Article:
Imagine having been in a concentration camp for years, the cold, the misery, the ill-treatment, the harsh conditions, and then as the war is coming to an end you're forced on a Death March. If you stop you're killed. If you collapse you're shot.
The Nine is the story of nine female members of various French and Dutch Resistance groups who not only managed to escape from one of the Notorious Death Marches but also with great courage survived the war.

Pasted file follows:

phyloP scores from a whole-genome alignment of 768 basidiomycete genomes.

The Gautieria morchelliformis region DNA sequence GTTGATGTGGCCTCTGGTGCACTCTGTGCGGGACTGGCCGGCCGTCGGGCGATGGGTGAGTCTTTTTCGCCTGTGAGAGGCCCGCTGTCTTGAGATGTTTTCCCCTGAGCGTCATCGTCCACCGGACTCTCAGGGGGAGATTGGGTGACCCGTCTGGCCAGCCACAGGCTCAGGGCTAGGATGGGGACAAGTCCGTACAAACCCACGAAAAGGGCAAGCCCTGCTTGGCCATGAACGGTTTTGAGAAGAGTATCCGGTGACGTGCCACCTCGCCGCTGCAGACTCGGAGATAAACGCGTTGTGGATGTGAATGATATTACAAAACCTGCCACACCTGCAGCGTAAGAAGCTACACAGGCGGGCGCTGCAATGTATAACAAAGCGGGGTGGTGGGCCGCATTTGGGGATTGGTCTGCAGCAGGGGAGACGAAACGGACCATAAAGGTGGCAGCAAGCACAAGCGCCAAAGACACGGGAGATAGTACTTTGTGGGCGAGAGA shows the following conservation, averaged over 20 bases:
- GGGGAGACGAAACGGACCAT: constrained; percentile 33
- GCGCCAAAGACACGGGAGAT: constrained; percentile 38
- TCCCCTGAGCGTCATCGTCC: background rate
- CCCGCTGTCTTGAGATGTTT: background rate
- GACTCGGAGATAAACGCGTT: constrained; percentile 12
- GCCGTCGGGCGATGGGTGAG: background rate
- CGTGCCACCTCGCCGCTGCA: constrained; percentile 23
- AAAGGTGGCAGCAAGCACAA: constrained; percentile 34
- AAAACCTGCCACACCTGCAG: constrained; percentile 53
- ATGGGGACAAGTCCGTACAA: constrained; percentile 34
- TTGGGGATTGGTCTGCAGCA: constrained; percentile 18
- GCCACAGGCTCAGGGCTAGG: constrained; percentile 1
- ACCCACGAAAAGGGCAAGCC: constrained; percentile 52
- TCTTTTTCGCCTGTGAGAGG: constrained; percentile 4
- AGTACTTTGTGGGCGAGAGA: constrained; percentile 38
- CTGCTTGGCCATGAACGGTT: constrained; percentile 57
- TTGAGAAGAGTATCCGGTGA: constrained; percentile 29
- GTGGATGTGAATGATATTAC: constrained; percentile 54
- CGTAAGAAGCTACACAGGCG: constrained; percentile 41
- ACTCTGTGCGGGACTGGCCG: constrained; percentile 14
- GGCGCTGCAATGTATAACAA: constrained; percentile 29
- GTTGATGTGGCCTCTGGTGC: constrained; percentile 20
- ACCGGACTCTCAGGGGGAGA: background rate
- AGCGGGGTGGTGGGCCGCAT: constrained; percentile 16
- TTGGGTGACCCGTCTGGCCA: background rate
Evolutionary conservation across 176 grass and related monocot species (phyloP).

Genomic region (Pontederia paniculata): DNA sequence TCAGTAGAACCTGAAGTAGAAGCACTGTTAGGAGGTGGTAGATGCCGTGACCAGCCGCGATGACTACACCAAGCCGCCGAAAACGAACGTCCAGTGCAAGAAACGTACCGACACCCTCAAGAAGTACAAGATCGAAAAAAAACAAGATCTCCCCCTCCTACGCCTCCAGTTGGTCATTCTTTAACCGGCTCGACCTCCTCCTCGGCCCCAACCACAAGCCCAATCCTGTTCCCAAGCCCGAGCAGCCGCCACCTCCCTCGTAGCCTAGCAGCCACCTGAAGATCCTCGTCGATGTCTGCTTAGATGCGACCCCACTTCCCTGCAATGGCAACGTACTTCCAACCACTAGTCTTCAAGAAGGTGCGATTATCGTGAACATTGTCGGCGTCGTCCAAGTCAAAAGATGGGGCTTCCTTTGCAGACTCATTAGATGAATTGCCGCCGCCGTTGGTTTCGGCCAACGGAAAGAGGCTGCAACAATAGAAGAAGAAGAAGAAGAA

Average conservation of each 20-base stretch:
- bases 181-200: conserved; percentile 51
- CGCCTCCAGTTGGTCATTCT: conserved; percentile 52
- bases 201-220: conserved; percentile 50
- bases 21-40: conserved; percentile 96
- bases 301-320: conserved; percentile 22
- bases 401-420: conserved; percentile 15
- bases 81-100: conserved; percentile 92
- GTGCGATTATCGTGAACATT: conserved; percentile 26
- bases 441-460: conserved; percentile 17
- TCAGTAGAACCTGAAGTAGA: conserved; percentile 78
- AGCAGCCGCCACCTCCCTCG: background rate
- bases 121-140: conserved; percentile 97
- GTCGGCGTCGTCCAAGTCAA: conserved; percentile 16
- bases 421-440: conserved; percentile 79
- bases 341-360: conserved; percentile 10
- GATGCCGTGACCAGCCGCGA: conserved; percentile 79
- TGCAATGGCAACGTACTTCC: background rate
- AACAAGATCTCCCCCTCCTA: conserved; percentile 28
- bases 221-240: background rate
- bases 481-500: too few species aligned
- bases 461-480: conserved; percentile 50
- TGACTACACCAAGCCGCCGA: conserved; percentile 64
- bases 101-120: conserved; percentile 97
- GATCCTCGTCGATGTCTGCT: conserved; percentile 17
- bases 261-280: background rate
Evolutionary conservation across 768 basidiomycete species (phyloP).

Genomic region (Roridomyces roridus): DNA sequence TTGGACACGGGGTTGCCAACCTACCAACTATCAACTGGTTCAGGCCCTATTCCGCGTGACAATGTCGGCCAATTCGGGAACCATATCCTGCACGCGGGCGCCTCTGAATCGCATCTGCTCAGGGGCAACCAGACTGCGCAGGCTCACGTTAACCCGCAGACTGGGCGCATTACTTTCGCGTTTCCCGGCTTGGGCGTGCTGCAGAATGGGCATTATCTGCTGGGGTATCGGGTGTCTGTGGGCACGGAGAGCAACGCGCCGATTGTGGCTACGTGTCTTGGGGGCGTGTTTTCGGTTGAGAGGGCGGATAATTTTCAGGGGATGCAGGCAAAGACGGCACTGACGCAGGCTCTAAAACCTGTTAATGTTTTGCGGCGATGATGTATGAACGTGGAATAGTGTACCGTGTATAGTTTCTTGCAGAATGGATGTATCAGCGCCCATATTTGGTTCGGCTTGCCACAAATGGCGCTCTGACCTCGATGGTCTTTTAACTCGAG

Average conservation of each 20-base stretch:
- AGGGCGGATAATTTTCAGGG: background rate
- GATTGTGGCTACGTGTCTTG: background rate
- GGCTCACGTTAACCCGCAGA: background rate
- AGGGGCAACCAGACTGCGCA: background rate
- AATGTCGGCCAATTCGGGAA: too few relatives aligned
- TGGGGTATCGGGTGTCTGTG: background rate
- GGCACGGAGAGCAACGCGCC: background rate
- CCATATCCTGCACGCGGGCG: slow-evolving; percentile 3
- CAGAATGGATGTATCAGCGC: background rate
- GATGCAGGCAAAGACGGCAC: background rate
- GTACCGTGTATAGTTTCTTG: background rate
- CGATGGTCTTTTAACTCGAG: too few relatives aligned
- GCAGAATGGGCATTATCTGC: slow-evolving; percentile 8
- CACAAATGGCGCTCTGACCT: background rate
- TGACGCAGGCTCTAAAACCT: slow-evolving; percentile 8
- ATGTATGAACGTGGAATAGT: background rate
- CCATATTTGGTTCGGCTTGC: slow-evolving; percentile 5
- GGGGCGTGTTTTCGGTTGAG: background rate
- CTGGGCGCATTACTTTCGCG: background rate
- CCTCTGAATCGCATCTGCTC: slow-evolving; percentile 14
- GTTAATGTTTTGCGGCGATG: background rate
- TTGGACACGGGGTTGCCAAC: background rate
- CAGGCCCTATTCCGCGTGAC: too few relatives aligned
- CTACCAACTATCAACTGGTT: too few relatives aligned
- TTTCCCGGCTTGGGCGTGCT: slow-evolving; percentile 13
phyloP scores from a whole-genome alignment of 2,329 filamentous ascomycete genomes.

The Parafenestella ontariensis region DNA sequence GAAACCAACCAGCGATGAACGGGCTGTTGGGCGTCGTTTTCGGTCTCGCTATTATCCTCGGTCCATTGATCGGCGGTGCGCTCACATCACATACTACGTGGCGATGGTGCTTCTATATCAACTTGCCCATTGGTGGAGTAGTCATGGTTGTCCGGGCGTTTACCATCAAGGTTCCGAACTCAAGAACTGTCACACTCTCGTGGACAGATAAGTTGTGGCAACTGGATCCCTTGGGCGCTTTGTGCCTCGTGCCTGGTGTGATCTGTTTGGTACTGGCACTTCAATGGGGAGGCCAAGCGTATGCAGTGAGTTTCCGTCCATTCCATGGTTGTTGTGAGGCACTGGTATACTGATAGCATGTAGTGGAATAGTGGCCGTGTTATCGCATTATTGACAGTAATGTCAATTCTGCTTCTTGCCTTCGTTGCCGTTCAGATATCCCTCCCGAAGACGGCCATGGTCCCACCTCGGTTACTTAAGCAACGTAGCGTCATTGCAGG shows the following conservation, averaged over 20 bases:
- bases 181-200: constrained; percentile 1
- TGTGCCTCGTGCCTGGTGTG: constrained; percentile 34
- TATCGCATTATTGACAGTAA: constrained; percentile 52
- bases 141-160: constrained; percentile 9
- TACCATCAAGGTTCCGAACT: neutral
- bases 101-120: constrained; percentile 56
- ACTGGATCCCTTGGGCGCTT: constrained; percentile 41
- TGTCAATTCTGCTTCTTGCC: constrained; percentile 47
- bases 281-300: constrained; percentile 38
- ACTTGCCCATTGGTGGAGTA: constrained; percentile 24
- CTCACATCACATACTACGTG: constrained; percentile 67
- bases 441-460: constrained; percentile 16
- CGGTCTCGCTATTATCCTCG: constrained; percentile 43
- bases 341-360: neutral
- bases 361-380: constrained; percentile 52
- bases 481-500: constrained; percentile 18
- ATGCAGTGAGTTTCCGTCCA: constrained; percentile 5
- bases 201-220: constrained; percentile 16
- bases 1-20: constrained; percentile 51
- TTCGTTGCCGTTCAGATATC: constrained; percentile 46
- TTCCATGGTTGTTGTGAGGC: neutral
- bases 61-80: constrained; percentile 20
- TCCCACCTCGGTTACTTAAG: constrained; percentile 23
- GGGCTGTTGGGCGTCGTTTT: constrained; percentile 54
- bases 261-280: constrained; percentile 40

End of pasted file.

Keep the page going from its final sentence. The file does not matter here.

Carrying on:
The book is immensely readable, though it loses a little by going back and forth between the Death March and then giving background on one of the Nine before returning to the Death March and the escape. Would it have been better to introduce us to them all at the start of the book, and then taken us with them on their dangerous journey? I'm not too sure about the dialogue. It's obviously not authentic and at times it read too much like fiction rather than non-fiction. However it was well researched into what happened to the Nine after they reached freedom and the years beyond. I would recommend this.